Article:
University of Southern California - El Rodeo Yearbook (Los Angeles, CA) online yearbook collection, 1909 Edition, Page 1

1909

University of Southern California - El Rodeo Yearbook (Los Angeles, CA) online yearbook collection, 1910 Edition, Page 1

1910

University of Southern California - El Rodeo Yearbook (Los Angeles, CA) online yearbook collection, 1911 Edition, Page 1

1911

University of Southern California - El Rodeo Yearbook (Los Angeles, CA) online yearbook collection, 1915 Edition, Page 1

1915

University of Southern California - El Rodeo Yearbook (Los Angeles, CA) online yearbook collection, 1917 Edition, Page 1

1917

University of Southern California - El Rodeo Yearbook (Los Angeles, CA) online yearbook collection, 1918 Edition, Page 1

1918

1985 Edition, online yearbooks, online annuals 1970 Edition, online yearbooks, online annuals 1972 Edition, online yearbooks, online annuals 1965 Edition, online yearbooks, online annuals 1983 Edition, online yearbooks, online annuals 1983 Edition, online yearbooks, online annuals
FIND FRIENDS AND CLASMATES GENEALOGY ARCHIVE REUNION PLANNING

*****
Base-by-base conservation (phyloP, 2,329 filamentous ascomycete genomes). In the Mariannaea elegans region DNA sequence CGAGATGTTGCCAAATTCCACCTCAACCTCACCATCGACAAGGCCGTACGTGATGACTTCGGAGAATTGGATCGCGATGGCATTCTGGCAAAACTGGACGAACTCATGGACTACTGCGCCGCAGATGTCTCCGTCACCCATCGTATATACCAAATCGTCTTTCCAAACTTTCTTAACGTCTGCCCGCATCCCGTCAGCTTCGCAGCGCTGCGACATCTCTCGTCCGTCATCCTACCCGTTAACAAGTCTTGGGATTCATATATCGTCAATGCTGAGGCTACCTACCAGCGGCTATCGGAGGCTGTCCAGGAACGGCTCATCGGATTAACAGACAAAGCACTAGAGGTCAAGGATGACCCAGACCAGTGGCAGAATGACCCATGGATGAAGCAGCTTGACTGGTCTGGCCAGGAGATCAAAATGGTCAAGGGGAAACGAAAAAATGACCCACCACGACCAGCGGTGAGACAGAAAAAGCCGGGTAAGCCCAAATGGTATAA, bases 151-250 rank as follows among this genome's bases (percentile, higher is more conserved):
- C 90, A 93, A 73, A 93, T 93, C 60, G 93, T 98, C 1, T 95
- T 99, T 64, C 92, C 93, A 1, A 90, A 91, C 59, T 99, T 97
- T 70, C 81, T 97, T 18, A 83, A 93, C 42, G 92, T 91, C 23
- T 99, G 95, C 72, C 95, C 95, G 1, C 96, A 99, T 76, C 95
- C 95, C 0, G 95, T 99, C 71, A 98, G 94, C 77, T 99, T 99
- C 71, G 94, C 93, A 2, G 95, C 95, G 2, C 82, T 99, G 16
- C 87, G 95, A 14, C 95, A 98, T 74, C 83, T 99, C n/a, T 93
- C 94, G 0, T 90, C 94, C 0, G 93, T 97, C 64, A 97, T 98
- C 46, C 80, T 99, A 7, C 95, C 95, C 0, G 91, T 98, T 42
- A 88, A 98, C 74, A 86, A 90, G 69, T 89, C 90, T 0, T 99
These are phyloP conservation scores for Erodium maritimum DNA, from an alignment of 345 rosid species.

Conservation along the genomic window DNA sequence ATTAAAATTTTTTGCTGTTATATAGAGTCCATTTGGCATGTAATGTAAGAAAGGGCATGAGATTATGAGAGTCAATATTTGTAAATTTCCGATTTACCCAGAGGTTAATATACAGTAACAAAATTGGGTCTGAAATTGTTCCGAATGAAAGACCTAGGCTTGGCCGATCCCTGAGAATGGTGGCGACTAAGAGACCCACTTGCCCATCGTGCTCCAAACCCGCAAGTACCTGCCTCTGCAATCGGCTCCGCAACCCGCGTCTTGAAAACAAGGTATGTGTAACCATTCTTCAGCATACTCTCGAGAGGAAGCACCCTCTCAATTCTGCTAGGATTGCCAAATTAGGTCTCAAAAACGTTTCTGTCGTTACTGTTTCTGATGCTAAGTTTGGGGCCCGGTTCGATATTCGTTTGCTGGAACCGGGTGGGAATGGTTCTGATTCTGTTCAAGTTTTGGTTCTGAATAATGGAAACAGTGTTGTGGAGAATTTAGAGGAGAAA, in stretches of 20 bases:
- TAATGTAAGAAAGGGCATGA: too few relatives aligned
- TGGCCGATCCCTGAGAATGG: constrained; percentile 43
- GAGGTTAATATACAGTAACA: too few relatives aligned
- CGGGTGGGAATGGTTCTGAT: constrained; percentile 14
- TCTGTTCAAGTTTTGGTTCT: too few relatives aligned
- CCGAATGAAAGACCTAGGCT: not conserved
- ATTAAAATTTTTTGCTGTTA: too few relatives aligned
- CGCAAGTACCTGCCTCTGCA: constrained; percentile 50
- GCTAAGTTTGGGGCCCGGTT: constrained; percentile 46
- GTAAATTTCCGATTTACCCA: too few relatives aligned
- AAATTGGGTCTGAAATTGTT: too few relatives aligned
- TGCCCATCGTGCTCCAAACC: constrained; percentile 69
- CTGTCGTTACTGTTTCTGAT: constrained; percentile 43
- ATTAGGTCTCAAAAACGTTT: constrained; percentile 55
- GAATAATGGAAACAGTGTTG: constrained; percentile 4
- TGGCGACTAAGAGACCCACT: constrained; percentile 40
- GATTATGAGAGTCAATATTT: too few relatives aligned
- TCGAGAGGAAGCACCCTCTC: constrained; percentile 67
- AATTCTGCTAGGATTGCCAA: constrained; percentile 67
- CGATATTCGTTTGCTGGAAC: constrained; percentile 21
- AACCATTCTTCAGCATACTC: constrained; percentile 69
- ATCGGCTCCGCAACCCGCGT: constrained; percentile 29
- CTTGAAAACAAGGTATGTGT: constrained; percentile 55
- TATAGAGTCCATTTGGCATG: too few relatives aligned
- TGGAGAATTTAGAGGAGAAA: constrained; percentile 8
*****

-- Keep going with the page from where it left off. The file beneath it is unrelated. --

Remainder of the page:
Are you trying to find old school friends, old classmates, fellow servicemen or shipmates? Do you want to see past girlfriends or boyfriends? Relive homecoming, prom, graduation, and other moments on campus captured in yearbook pictures. Revisit your fraternity or sorority and see familiar places. See members of old school clubs and relive old times. Start your search today! Looking for old family members and relatives? Do you want to find pictures of parents or grandparents when they were in school? Want to find out what hairstyle was popular in the 1920s? E-Yearbook.com has a wealth of genealogy information spanning over a century for many schools with full text search. Use our online Genealogy Resource to uncover history quickly! Are you planning a reunion and need assistance? E-Yearbook.com can help you with scanning and providing access to yearbook images for promotional materials and activities. We can provide you with an electronic version of your yearbook that can assist you with reunion planning. E-Yearbook.com will also publish the yearbook images online for people to share and enjoy.